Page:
Numbers of respondents’ by province and type are shown in Table 1.
Data collection and analysis
The five interviewers (two male and three female) used semi-structured interview guides to conduct one-on-one, open-ended interviews in Thai with each type of respondent. The interviewers were trained to probe and spontaneously add questions based on the discussion and information provided by the respondents. A note-taker accompanied each interviewer to record observations related to body language, the presence of other individuals during the interview, and details of the environment in which the interview took place. Written informed consent was obtained prior to each interview. The interviews were audio-recorded with permission from the respondents.
In two sites, we conducted focus group discussions, inviting all respondents (except mine managers), who wished to join. In these discussions, we summarized what we learned from the individual interviews about exposure to bats and bat excreta and asked for verification and corrections, discussed risk mitigation strategies and barriers to their use, and elicited opinions about the feasibility and acceptability of potential strategies to minimize exposure to guano, such as wearing goggles and masks.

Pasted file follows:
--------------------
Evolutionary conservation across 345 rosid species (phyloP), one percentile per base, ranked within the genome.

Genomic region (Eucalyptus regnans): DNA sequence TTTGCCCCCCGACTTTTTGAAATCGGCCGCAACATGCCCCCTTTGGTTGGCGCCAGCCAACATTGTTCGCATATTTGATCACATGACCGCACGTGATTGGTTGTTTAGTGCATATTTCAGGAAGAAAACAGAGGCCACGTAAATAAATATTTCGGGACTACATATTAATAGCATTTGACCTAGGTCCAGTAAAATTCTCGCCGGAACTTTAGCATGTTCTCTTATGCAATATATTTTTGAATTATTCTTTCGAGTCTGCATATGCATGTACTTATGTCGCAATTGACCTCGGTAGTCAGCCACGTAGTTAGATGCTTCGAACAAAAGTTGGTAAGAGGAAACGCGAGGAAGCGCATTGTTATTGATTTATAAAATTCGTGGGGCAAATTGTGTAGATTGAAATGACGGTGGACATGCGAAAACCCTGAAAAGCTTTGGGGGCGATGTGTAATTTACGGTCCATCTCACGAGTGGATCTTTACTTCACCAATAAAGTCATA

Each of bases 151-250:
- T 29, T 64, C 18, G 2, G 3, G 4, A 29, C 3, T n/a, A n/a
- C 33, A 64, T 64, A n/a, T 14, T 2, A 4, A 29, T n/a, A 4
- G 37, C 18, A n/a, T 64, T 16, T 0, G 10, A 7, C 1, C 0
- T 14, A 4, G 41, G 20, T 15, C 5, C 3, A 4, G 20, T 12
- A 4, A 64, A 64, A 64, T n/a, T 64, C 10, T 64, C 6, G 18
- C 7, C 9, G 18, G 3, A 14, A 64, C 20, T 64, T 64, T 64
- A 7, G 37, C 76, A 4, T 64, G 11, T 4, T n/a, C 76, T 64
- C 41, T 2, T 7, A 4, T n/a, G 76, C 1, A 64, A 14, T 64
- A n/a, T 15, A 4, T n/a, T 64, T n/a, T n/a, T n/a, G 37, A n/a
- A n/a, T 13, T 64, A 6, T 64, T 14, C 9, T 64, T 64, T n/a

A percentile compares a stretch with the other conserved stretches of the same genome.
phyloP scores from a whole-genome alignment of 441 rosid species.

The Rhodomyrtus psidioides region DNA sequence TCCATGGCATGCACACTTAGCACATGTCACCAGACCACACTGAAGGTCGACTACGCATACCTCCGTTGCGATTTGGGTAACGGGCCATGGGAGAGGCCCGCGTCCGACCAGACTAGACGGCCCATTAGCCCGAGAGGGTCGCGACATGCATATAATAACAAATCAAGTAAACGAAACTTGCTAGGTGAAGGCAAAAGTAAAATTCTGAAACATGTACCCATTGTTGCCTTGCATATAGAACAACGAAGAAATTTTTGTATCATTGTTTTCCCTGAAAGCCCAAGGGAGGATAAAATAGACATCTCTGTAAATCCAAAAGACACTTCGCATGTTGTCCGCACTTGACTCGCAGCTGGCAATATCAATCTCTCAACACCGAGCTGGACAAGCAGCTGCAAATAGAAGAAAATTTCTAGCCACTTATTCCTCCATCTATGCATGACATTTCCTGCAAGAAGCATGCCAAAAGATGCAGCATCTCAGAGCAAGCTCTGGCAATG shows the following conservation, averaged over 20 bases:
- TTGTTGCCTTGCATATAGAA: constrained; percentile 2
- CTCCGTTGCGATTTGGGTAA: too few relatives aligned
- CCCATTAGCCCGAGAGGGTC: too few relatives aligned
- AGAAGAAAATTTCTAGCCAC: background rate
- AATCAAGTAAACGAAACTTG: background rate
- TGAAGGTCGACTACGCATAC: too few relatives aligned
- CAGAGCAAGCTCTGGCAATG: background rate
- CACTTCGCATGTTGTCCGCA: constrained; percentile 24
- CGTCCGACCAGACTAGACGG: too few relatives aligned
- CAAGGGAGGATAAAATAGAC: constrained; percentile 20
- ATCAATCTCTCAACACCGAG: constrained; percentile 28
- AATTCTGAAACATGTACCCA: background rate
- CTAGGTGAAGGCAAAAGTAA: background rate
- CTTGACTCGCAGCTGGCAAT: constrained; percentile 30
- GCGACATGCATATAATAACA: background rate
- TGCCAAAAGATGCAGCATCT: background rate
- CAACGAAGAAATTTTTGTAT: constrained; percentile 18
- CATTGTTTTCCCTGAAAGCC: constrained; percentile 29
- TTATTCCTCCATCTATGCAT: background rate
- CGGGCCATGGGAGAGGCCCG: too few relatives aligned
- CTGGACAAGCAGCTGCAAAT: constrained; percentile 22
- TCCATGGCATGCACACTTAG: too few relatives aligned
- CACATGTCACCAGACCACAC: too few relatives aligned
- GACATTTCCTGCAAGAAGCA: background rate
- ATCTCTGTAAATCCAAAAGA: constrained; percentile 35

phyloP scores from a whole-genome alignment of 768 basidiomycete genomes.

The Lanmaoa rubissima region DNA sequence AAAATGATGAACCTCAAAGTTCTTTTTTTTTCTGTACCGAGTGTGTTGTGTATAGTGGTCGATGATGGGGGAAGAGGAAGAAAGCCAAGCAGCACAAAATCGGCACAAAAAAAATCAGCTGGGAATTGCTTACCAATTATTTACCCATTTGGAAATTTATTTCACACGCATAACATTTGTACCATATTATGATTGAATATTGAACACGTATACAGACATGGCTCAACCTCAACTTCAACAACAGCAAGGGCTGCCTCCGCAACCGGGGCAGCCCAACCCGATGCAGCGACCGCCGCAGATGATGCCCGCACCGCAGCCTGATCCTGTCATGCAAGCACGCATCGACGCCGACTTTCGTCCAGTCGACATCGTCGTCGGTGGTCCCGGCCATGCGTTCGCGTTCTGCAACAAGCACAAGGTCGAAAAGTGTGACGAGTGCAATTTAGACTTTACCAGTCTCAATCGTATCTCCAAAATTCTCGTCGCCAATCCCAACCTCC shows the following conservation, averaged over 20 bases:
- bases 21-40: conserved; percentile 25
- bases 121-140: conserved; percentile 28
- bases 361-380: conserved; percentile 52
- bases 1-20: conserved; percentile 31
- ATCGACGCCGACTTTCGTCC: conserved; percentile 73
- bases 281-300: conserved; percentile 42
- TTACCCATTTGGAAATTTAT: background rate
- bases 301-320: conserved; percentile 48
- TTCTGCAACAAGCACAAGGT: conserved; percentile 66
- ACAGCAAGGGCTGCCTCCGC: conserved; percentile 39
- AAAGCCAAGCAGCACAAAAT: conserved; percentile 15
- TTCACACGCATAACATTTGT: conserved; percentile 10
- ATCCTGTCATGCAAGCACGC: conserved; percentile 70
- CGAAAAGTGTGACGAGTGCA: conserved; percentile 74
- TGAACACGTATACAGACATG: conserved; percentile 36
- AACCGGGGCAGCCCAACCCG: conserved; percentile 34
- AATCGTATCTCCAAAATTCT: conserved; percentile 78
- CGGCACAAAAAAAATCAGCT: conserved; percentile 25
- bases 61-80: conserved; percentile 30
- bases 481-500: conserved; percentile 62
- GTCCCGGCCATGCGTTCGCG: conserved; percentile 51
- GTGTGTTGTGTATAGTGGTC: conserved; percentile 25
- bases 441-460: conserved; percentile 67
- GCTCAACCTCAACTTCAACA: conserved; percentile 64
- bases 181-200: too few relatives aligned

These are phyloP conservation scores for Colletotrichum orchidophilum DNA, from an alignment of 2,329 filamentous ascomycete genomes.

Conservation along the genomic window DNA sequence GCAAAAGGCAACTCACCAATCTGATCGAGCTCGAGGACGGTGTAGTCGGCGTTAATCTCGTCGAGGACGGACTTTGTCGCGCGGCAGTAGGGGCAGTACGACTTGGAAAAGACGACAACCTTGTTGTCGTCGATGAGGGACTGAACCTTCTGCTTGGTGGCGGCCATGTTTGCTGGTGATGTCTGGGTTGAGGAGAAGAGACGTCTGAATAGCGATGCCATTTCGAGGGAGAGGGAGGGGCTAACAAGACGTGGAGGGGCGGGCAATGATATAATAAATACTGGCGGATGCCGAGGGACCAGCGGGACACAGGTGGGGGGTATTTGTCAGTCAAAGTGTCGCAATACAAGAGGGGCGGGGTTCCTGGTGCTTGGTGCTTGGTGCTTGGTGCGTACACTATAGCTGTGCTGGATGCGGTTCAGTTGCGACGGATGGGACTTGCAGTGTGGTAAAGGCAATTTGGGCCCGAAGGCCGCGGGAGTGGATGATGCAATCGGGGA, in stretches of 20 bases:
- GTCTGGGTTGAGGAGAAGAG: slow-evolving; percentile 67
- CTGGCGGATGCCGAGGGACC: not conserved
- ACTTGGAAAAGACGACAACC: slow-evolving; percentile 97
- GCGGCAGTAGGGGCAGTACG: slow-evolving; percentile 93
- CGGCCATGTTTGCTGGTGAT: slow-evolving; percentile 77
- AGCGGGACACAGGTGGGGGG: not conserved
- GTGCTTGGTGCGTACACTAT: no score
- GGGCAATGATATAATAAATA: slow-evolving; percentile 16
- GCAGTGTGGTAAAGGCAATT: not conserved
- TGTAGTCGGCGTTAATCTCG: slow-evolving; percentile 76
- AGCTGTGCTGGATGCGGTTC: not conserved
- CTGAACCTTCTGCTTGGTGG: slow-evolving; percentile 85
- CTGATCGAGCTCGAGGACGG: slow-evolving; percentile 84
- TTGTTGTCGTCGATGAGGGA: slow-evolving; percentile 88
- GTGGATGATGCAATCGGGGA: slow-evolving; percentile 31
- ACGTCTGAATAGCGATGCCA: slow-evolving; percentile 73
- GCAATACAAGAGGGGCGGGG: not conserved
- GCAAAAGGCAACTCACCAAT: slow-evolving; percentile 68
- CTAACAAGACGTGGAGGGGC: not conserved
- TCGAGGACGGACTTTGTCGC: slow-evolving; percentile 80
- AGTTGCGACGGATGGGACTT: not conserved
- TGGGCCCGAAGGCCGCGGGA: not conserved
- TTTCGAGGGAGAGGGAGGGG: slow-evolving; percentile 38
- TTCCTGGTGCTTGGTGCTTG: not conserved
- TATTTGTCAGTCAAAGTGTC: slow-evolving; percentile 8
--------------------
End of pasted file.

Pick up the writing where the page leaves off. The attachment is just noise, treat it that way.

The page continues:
The interviews were transcribed and translated into English. The English translations were thematically coded using the qualitative research software, NVivo 10. Data on specific topics of interest were systematically compared across interviews and variations by gender and site noted.
This study obtained approvals from FHI 360's Protection of Human Subjects Committee (PHSC) (ref. 581157, dated 25 March 2014) and Khon Kaen University Ethical Committee (ref. ST0514.11.4/236, dated 15 July 2014) to conduct the study, with the cooperation of local staff in the study areas.